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Social media fuels massive college party in Colorado

Monday, August 29, 2011 | 5:49 p.m. CDT

FORT COLLINS, Colo. — An apartment complex near Colorado State University that used Facebook to advertise "the biggest pool party of the year'" got more than it bargained for — at least 2,000 people, most of them college students, showed up.

It wasn't long before the police followed.

Four people, including two CSU football players, were arrested at the Fort Collins apartment complex on Saturday. Ten people were taken to the hospital, most of them for overconsumption of alcohol or minor injuries.

"Some people came from as far away as Denver for this back-to-school party," Lt. Hal Dean said Monday.

The party's Facebook page had nearly 3,000 registered people. Dean said police estimated at least 2,000 people showed up at the complex, which is about 65 miles north of Denver. Officers had to shut down surrounding streets while they cleared the complex.

In Fort Collins, firefighters and ambulance crews told police about the out-of-control party at the Ram's Pointe apartment complex.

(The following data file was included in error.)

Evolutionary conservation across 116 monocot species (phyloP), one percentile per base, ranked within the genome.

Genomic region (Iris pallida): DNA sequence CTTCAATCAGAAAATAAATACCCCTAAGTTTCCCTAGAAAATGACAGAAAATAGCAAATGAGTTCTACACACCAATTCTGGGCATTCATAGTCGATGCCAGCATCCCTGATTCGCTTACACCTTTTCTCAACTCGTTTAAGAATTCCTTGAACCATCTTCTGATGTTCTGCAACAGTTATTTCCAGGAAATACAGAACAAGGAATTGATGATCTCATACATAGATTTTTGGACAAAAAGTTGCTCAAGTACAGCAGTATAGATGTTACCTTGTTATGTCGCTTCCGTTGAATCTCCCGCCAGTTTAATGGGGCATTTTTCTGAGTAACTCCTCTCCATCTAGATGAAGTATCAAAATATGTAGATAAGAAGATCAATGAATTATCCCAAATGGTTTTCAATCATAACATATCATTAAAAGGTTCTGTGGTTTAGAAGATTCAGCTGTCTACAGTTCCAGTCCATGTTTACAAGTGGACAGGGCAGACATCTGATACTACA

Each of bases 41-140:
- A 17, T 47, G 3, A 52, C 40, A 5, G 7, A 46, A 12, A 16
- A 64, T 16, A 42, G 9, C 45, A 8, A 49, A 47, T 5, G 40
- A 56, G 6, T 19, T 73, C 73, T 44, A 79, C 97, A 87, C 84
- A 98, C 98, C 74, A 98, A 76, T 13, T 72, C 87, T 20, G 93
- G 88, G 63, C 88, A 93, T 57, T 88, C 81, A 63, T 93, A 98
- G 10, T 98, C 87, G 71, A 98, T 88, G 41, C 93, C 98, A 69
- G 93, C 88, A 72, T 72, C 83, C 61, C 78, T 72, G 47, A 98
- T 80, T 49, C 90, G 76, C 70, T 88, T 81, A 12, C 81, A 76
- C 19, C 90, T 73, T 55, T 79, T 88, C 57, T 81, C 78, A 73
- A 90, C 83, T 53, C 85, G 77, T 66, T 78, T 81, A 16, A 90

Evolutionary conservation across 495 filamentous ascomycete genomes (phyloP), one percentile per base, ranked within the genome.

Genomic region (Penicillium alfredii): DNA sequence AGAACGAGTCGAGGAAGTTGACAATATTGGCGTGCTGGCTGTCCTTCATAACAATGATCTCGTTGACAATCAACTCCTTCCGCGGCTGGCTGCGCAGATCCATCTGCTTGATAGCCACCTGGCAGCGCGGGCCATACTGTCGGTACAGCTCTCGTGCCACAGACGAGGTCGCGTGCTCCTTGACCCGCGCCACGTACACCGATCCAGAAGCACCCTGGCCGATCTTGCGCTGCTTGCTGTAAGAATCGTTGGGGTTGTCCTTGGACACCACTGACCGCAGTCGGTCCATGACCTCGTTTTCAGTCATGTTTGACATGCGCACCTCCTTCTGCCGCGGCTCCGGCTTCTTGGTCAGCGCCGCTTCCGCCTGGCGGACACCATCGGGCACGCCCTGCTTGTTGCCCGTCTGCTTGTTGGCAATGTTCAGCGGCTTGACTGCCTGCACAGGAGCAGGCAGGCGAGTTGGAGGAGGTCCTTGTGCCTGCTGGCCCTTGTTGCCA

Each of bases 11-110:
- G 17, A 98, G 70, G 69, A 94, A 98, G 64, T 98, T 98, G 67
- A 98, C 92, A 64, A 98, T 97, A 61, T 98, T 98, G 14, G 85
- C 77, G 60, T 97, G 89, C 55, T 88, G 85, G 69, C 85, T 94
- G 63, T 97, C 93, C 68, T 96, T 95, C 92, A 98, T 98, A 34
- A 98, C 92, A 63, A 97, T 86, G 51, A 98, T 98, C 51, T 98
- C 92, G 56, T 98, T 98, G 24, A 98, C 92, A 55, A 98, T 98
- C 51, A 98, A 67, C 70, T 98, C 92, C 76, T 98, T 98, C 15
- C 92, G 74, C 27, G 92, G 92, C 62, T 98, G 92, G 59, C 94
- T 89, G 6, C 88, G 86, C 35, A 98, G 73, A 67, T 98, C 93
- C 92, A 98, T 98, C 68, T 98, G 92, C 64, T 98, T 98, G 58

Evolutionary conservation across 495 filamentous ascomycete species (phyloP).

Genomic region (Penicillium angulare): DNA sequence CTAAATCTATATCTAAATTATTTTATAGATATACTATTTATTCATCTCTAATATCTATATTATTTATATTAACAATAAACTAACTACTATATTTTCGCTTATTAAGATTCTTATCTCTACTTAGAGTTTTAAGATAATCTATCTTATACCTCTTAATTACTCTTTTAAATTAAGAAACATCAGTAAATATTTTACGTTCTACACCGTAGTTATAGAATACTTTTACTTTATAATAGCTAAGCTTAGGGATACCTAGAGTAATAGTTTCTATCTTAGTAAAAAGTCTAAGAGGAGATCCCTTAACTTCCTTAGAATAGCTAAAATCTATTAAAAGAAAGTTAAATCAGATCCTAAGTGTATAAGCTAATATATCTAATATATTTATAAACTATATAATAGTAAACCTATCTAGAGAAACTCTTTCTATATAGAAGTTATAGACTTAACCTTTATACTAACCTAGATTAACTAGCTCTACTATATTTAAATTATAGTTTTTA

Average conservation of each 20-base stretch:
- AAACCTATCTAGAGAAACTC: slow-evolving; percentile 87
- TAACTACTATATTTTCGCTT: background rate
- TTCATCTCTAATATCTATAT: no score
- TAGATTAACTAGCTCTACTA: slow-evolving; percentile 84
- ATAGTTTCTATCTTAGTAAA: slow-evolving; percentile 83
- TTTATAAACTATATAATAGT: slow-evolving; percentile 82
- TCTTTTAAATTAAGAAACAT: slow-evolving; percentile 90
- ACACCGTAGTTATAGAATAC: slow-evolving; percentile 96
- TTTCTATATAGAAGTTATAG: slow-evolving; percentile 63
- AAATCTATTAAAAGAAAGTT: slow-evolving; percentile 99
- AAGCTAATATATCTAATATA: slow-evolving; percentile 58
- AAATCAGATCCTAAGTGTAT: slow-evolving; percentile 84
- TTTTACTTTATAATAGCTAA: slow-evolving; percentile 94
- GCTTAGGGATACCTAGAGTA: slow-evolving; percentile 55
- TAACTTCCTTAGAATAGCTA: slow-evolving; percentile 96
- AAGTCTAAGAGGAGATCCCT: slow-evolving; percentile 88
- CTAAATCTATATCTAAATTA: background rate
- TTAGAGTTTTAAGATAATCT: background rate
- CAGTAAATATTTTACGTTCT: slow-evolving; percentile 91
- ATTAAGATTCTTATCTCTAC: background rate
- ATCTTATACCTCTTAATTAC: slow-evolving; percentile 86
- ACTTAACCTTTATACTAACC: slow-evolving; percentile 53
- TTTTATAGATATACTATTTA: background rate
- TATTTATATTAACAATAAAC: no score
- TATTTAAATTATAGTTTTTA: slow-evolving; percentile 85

The apartment complex did not respond to telephone calls seeking comment on Monday. Police said complex management could be cited under the city's nuisance gathering ordinance.

Dean said police weren't monitoring the Facebook party site — something some police agencies have begun to do after social media was used by rioters in England to organize looting, and by organizers of so-called flash mobs in several U.S. cities.

Police said Monday that James Skelton, 21, was cited for third-degree assault. The charges were related to a fight. Zachary Tiedgen, 21, was cited for disorderly conduct. Two others were charged.

Skelton and Tiedgen are both on the CSU Rams football team, said assistant athletic director Gary Ozello. Head coach Steve Fairchild refused comment and said the incident is under investigation.

Ozello said the school's athletic department has a strict social media policy that warns players not to post anything to embarrass the team.

The use of social networks such as Twitter and Facebook to spread word of everything from parties to freedom movements has increased exponentially in recent months. In some cases, the events have led to street trouble.

In Los Angeles in July, a simple tweet by DJ Kaskade telling his followers about a free block party lured thousands of raucous ravers to the landmark Grauman's Chinese Theatre.

Things turned rowdy, with revelers hurling bottles at police and some jumping on a squad car.


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